|In addition to online activism, Anonymous has increasingly come to be aligned with the Occupy movement [Reuters]|
Twenty-five suspected members of the Anonymous hacking movement have been arrested in a sweep across South America and Europe, Interpol says.
The arrests were made in Argentina, Chile, Colombia and Spain by local police working in collaboration with Interpol’s Latin American information technology crime group, a statement released on Tuesday from the international police agency said.
The suspects, aged between 17 and 40, are suspected of planning co-ordinated cyber attacks against various state and non-state institutions, including Colombia’s defence ministry and presidential websites, Chile’s Endesa electricity company and national library, and several other targets.
Six of the suspects were arrested in Chile, four in Spain, five in Colombia and 10 in Argentina, Spanish police said.
The arrests come after an ongoing investigation, begun in mid-February, which also led to the seizure of 250 items of IT equipment and mobile phones at 40 locations in 15 cities, Interpol said.
“Operation Unmask was launched in mid-February following a series of co-ordinated cyber-attacks originating from Argentina, Chile, Colombia and Spain,” said the statement.
“This operation shows that crime in the virtual world does have real consequences for those involved, and that the Internet cannot be seen as a safe haven for criminal activity,” said Bernd Rossbach, Interpol’s acting director of police services.
South American arrests
In Santiago, the Chilean capital, police official Jamie Jara told a news conference that authorities had arrested five Chileans, including two 17-year-olds, and a Colombian.
The case in that country is being handled by a prosecutor who specialises in computer crime. The suspects are being charged with altering websites and engaging in denial-of-service attacks on websites of the electricity companies Endesa and Hidroaysen.
The charges carry a penalty of between a year-and-a-half and five years in prison, he said.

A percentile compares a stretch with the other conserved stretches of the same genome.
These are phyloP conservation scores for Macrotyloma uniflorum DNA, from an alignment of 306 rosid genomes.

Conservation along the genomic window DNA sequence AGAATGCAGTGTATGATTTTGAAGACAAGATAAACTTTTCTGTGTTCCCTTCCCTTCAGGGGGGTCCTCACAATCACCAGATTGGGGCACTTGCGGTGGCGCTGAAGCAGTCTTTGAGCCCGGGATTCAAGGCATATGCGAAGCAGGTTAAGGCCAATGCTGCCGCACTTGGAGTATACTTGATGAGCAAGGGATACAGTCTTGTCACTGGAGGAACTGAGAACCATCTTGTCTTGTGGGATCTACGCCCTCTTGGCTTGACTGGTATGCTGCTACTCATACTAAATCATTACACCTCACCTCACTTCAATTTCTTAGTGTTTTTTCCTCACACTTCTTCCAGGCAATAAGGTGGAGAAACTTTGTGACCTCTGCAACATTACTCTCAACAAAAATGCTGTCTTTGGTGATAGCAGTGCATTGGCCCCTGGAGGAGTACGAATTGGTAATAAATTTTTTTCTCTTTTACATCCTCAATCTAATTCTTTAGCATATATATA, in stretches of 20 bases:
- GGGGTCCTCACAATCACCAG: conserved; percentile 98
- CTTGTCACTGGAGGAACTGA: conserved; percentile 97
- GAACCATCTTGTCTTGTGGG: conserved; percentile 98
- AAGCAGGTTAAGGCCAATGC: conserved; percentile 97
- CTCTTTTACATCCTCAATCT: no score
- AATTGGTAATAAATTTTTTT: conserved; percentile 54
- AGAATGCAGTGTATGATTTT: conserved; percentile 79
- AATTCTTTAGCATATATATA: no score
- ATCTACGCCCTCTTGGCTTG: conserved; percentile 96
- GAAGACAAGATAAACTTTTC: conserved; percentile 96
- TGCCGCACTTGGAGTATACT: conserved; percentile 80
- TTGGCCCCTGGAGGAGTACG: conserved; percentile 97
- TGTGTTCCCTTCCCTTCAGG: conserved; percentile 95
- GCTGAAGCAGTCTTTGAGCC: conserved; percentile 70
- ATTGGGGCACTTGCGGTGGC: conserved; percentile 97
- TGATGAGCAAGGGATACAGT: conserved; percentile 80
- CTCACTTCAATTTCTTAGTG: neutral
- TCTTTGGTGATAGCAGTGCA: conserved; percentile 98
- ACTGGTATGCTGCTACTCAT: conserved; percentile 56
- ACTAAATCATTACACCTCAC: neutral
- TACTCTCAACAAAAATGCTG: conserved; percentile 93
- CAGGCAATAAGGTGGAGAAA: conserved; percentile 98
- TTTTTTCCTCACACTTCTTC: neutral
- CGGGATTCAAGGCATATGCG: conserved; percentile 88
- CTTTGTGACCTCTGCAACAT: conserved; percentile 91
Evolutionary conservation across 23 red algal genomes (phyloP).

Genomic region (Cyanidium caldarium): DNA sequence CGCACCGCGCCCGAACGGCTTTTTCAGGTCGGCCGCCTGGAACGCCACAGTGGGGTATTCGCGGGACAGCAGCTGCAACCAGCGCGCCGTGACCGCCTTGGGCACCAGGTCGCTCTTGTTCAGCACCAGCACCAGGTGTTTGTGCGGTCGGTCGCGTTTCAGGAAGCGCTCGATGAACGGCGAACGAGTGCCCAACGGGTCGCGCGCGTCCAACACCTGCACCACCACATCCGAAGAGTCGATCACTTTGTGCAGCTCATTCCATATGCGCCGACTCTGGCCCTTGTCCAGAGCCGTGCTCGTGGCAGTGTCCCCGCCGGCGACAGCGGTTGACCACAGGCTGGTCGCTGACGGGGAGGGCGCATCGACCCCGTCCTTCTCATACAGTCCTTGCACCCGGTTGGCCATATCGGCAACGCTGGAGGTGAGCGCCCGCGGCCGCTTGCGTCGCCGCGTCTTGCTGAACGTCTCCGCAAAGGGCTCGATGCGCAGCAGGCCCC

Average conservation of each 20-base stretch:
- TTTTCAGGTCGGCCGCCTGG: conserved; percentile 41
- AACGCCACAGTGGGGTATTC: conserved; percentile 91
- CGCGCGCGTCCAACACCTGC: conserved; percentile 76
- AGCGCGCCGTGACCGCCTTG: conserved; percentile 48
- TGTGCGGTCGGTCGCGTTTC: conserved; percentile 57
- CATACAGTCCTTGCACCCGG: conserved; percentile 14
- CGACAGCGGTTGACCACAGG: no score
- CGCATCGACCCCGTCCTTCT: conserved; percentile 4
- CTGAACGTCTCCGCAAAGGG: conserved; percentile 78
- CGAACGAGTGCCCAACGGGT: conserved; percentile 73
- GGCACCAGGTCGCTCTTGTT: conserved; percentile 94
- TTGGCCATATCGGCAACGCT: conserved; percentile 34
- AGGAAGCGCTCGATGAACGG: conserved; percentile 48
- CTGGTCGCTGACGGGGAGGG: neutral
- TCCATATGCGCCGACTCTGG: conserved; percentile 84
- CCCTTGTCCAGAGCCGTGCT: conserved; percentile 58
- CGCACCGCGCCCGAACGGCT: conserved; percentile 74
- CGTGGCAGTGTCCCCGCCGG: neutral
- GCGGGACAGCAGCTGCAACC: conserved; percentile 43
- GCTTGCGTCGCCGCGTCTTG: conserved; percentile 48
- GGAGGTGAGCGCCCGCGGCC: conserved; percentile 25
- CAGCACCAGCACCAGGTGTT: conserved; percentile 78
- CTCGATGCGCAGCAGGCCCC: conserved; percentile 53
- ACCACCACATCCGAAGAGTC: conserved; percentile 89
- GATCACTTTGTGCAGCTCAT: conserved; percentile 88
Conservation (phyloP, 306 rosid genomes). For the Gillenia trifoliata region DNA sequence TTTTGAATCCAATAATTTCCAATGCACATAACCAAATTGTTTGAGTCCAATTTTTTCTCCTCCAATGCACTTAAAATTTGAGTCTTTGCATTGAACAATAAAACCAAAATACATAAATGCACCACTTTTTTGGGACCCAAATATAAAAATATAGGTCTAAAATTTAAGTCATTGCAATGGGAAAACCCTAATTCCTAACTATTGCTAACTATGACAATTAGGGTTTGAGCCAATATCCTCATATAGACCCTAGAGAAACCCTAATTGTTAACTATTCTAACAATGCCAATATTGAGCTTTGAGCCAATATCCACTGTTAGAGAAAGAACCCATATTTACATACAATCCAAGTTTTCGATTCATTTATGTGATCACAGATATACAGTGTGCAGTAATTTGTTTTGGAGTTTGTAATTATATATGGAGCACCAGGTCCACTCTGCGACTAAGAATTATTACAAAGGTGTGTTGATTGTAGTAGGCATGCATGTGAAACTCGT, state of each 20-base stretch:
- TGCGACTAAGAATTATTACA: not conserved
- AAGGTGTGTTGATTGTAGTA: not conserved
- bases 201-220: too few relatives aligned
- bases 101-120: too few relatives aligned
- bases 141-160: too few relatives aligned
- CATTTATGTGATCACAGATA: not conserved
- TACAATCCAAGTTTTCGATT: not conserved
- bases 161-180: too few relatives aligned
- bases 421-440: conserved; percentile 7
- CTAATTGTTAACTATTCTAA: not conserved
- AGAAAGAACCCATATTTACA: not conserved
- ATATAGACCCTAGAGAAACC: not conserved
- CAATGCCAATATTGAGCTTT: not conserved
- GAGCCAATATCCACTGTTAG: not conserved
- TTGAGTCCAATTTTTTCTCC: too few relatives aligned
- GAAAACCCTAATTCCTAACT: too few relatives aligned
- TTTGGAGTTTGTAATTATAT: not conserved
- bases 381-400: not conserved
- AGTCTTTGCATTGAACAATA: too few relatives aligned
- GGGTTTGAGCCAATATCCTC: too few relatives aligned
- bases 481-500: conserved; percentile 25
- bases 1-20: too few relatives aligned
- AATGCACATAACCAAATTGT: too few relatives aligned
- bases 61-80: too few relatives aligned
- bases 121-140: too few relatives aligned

Jara said the arrests resulted from a recently begun investigation and officials did not yet know if those arrested were tied to any “illicit group”.
“For now, we have not established that they have had any special communications among themselves,” he said.
The six suspects did not know each other and were released after voluntarily giving statements, police said, though they would likely be ordered to appear in court to face possible charges relating to online crimes.
General Carlos Mena, the commander of Colombia’s judicial police, said that while no Colombians had been arrested in his country, some had been arrested elsewhere.
He said that other countries were providing information and Colombian authorities were looking into various leads.
No official statements were released in Argentina, though Argentinian media reported that at least 10 people were arrested in the country.
Earlier on Tuesday, police in Spain announced that they had arrested four people suspected of being hackers associated with Anonymous, which is a loose-knit network and does not have a structure or formalised hierarchy.
The suspects were arrested in connection with an investigation into attacks on Spanish political party websites.
They were accused of hacking the websites of political parties and companies and adding fangs to the faces of leaders in photographs online, and publishing data identifying top officials’ security guards, Spanish police said.
A police statement said two servers used by the group in Bulgaria and the Czech Republic had been blocked.
It said the four included the alleged manager of Anonymous’ computer operations in Spain and Latin America, who was identified only by his initials and the aliases “Thunder” and “Pacotron”.
Two of the suspects were in detention while one was bailed and the fourth was a minor who was left in the care of his parents.
Interpol is headquartered in Lyon, France, and does not have any powers of arrest or investigation. It primarily helps police forces around the world co-ordinate their investigations and activities, facilitating intelligence sharing.
On Wednesday morning, the agency’s website was temporarily unavailable in several countries.
Anonymous has become increasing politicised over the last year, particularly over issues of online rights and the international controversy over whistleblowing website WikiLeaks.
Authorities in Europe, North America and elsewhere have made dozens of arrests in recent months, and the group has increasingly targeted law enforcement, military and intelligence-related targets in retaliation.
Earlier this month, the group secretly recorded a conference call between US and British law enforcement agents tasked with hunting members of the group down.